Tired of all the goings-on, my daughter put her little head in my lap and fell asleep.  She was not afraid at all, or even concerned.  Ignorance is a blessing I’d say.  She didn’t know how grave the situation could turn.  She didn’t know this journey towards home could also lead us to hell, I shuddered.

Suddenly I spotted the main road, I knew my surroundings!  Across that main road was my home!  A new life, a new hope ran through me.  I confidently addressed the driver and told him to cross the road.  As soon as we reached the end of the street that led to main road, he slowed down and almost stopped the roaring engine.  My nerves throbbed once again but before I stepped on the rollercoaster of dreading possibilities, the rickshaw taxied to a halt at the end of the street.  I came to know why he did that and could not but appreciate his wisdom.

As feared, there was a heavy contingent of police along the main road.  “They have blocked the crossing baji.  My rickshaw will not go further” declared the driver.  “But how shall we reach home then?”  I almost cried out.  I was panicking.  Yes, I was panicking again.  “Our home is very near.  We can walk home in 10 minutes.  May be I could just ask them to let me through.”   I wished I was a bird and could fly home.  It was so close.

“If you want you can go and ask them baji, but if I were you I would never go near them.  They are always on the lookout for finding a prey and then they try to rob them off.  I would not expect sympathy from them.”

I fell silent.  He was right. Our police was not dependable.  Since childhood it was instilled in us to avoid them.

If only I could use my mobile and call my father, he would surely find a way or know someone.   My heart ached to think how worried he must be.  It was outrageous, the use of force by government to sabotage peoples’ right to protest peacefully on the very day of independence.  I was pissed off.   Didn’t we win our freedom sixty eight years ago?  Did our elders face tyranny and sacrificed their lives for this, this namesake freedom? They would be turning in their graves to know we just switched our masters.  Now there are no ‘angrez’ or ‘hindu’ to dictate us.  Now our tyrants are our own kinsfolk.  I was sickened of all that pointless oppression.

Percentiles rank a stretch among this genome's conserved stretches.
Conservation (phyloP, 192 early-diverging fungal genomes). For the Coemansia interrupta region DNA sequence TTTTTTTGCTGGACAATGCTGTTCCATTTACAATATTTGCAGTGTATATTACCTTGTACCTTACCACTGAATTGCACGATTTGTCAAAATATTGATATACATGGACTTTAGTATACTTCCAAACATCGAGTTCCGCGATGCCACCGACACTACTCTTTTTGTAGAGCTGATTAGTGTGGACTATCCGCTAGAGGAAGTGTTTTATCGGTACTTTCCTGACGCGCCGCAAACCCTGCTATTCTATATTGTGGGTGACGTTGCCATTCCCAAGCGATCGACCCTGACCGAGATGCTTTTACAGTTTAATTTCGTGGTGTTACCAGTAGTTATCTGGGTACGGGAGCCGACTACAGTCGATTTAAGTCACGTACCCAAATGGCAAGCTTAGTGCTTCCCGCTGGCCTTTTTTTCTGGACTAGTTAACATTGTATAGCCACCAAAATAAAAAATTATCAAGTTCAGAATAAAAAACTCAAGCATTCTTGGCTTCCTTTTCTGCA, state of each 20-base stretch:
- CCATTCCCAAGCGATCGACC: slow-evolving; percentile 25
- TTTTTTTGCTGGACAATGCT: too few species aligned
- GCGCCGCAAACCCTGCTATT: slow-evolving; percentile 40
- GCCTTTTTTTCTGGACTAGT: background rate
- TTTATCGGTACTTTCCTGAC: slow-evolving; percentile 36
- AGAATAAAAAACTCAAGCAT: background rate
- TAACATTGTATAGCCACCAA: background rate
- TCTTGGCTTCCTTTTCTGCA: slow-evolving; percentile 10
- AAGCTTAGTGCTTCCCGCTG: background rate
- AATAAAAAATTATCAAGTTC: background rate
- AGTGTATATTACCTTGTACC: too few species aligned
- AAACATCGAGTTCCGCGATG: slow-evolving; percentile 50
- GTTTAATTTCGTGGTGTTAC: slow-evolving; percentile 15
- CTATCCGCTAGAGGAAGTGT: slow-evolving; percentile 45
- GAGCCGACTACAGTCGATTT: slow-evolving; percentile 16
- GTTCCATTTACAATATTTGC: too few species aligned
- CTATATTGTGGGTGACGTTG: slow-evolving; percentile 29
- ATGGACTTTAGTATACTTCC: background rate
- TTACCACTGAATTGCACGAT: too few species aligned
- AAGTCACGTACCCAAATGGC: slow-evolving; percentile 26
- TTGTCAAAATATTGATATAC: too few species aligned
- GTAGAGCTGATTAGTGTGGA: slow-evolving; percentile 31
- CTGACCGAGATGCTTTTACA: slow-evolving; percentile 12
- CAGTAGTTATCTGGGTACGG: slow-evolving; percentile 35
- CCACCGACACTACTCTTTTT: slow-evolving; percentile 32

“Think, think!” I ordered all my common sense to service.  Hiding behind the bend of the road, I gradually overcame my panic.  The driver was no longer a threat as the police were there.  What a bitter sweet sentiment towards police, I reckoned.  The crossings were blocked by the police for vehicles but rest of the road as far as I could see was clear.  I asked the driver to take us a few streets away and sure enough there was no sign of any policemen.  I decided to continue on foot from then on.  Far away, I could see the policemen guarding the square, yet no one seemed to react.  I don’t know why the police didn’t stop us.  I am sure they must have spotted us.  Maybe a woman with a child far away along the road was of no interest to them.

We reached the lane that led to our home when my daughter spotted my father.  “Abba” she cried and ran into his arms.  My dear father was sitting on the stone outside Nazim’s office, his white hair flickered in sun, sweat dripped along the wrinkles of his pale worried face.  His eyes gleamed in relief to see us safe.  Drained and exhausted, we made our way to the safety of our home silently.